- Methodological issues of immigrant entrepreneurship research.
- Mixed embeddedness of immigrant entrepreneurial activities.
- Entrepreneurship of different ethnic groups.
- Transnational entrepreneurs and internationalization of immigrant businesses.
- Second-generation immigrant entrepreneurship.
- Female immigrant entrepreneurs.
- Entrepreneurial activities of refugees.
- Identity construction processes of immigrant entrepreneurs.
- Immigrant entrepreneurship in developing countries.
- High-tech immigrant entrepreneurship.
- Immigrant entrepreneurs' promotional and marketing activities.
- Modes of cooperation and competition of immigrant entrepreneurs.
- Factors influencing growth of immigrant businesses.
- Differences between early-stage and late-stage immigrant businesses.
- Immigrant entrepreneurship and integration.
- The role of immigrant entrepreneurship in political, cultural and economic changes in their home and host countries.
Submission deadline: 30th April, 2018
Papers reviewed: 31st July, 2018
Revised papers reviewed and accepted: 30th November, 2018
Final versions of accepted papers delivered: 31st December, 2018
Submissions must be in English, should normally be no more than 15 pages in length (up to 8,000 words), and follow the submission requirements posted on the JEMI website at http://jemi.edu.pl/submission-and-policy Notifications of acceptance or rejection will be sent to authors within less than two months.
- Aldrich, H.E., & Waldinger, R. (1990). Ethnicity and entrepreneurship. Annual Review of Sociology, 16, 111–135.
- Glinka, B., & Brzozowska, A. (2015). Immigrant entrepreneurs: In search of identity. Entrepreneurial Business and Economics Review, 3(4), 51-76.
- Harima, A. (2014). Network dynamics of descending diaspora entrepreneurship: Multiple case studies with Japanese entrepreneurs in emerging economies. Journal of Entrepreneurship, Management and Innovation, 10(4), 65-92.
- Kloosterman, R. (2010). Matching opportunities with resources: A framework for analysing (migrant) entrepreneurship from a mixed embeddedness perspective. Entrepreneurship and Regional Development, 22(1), 25-45.
- Kloosterman, R. (2000). Imigrant entrepreneurship and the institutional context: A theoretical exploration. In J. Rath (Ed.), Immigrant Business. The Economic, Politico-Institutional and Social Environment (pp. 135-160). Basingstoke: Macmillan.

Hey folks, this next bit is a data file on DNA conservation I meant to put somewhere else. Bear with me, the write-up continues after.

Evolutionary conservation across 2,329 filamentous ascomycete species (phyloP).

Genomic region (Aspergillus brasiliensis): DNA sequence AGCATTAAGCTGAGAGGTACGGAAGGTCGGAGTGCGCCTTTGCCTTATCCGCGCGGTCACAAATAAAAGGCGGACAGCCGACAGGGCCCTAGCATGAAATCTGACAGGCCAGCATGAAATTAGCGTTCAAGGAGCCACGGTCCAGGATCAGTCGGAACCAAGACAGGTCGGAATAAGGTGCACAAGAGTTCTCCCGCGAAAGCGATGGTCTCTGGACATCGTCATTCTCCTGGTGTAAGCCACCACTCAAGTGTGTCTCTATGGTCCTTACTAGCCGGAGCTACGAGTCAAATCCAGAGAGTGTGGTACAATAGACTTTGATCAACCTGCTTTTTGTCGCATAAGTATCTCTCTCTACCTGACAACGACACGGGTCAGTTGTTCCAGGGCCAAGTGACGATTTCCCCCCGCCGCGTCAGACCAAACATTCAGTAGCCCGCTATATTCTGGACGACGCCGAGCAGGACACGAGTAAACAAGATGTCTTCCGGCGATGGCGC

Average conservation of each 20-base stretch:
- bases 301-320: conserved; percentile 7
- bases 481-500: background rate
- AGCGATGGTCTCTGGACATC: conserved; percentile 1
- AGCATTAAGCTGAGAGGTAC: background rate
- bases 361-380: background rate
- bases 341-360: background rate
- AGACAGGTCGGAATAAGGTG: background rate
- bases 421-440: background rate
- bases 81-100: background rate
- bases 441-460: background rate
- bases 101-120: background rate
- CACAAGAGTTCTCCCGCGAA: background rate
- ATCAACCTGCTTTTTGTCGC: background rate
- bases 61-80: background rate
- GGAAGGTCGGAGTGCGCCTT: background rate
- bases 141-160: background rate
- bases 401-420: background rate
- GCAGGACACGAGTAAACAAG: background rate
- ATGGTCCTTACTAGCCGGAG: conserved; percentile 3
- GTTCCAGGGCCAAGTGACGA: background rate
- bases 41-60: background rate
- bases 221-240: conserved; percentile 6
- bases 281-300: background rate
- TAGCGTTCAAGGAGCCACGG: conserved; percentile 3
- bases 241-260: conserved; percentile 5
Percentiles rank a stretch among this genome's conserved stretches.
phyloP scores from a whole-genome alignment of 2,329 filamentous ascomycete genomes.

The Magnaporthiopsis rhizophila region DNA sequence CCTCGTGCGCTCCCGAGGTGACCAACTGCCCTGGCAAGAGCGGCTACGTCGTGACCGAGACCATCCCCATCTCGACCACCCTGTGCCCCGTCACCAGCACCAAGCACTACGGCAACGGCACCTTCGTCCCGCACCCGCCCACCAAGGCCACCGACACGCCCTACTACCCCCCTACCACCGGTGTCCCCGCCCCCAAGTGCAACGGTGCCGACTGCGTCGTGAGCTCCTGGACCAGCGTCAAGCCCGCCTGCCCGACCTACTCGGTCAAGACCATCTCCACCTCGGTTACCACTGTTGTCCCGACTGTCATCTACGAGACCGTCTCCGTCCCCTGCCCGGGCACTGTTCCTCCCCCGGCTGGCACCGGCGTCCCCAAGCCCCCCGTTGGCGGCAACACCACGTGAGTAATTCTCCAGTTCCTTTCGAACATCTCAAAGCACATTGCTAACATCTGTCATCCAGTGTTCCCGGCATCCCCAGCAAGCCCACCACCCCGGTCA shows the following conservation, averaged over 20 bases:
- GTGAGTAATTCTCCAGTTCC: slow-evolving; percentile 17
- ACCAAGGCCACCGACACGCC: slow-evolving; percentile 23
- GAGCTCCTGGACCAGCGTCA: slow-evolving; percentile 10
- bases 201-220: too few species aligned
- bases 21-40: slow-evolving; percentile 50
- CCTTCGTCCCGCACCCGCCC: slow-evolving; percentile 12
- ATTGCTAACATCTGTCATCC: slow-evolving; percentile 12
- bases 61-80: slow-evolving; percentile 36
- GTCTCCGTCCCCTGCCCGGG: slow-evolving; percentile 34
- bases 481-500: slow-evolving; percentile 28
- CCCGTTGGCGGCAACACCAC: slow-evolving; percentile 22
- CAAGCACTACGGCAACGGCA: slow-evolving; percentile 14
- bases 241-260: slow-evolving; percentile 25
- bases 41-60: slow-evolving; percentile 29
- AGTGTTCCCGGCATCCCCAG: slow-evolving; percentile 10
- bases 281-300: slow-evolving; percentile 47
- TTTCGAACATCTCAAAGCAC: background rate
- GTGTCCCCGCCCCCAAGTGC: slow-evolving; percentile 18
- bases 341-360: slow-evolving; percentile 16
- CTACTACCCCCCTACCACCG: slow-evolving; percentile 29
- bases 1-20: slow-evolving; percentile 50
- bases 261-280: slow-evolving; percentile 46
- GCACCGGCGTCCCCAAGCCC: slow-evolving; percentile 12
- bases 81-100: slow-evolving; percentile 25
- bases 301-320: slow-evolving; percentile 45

- Kloosterman, R., van der Leun, J. P., & Rath, J. (1999). Mixed embeddedness, migrant entrepreneurship and informal economic activities. International Journal of Urban and Regional Research, 23(2), 253-267.
- Light, I. (1972). Ethnic enterprise in America. Berkeley, Los Angeles, London: University of California Press.
- Light, I., Bhachu, P., & Karageorgis, S. (1989). Migration networks and immigrant entrepreneurship. Paper 51, Institute for Social Science Research, UCLA, CA.
- Portes, A., Guarnizo, L., & Haller, W. (2002). Transnational entrepreneurs: An alternative form of immigrant economic adaptation. American Sociological Review, 67(2), 278-298.
- Ram, M., Jones, T., & Villares-Varela, M. (2017). Migrant entrepreneurship: Reflections on research and practice. International Small Business Journal, 35(1), 3-18.
- Volery, T. (2007). Ethnic entrepreneurship: a theoretical framework. In L.-P. Dana (Ed.), Handbook of Research on Ethnic Minority Entrepreneurship. A Co-evolutionary View on Resource Management (pp. 30-41). Cheltenham, UK, Northampton, MA USA: Edward Elgar.
- Waldinger, R., Aldrich, H., & Ward, R. (1990). Opportunities, group characteristics and strategies. In R. Waldinger, H. Aldrich & R. Ward (Eds.), Ethnic Entrepreneurs: Immigrant Business in Industrial Societies (pp. 13-48). London: Sage.
- Zhou, M. (2004). Revisiting ethnic entrepreneurship: Convergencies, controversies, and conceptual advancements. International Migration Review, 38(3), 1040-1074.